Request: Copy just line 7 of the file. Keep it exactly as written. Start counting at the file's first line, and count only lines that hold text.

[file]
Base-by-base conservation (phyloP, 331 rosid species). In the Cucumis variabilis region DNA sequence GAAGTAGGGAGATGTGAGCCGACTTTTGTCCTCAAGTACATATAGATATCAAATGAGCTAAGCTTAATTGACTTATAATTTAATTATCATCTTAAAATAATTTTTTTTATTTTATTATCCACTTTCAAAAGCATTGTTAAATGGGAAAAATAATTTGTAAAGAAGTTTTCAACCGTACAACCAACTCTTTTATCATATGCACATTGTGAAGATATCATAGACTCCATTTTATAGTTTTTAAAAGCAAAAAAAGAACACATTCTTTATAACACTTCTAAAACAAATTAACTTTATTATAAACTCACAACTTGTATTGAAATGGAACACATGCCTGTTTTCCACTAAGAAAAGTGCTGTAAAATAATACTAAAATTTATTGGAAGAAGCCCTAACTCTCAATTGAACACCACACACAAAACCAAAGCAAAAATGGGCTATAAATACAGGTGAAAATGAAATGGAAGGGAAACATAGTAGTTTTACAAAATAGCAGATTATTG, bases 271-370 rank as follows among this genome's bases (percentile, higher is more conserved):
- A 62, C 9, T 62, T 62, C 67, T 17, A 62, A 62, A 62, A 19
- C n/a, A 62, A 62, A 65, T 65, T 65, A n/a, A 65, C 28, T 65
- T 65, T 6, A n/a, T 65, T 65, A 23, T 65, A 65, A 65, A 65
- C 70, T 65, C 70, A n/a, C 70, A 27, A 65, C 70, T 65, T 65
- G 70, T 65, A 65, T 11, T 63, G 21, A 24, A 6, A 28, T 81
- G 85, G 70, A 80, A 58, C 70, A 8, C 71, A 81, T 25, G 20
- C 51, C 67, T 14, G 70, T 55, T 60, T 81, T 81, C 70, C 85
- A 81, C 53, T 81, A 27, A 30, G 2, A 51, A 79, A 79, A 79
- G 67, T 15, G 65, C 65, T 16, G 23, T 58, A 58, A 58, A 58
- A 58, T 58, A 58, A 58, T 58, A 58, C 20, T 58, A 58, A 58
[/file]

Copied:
- G 85, G 70, A 80, A 58, C 70, A 8, C 71, A 81, T 25, G 20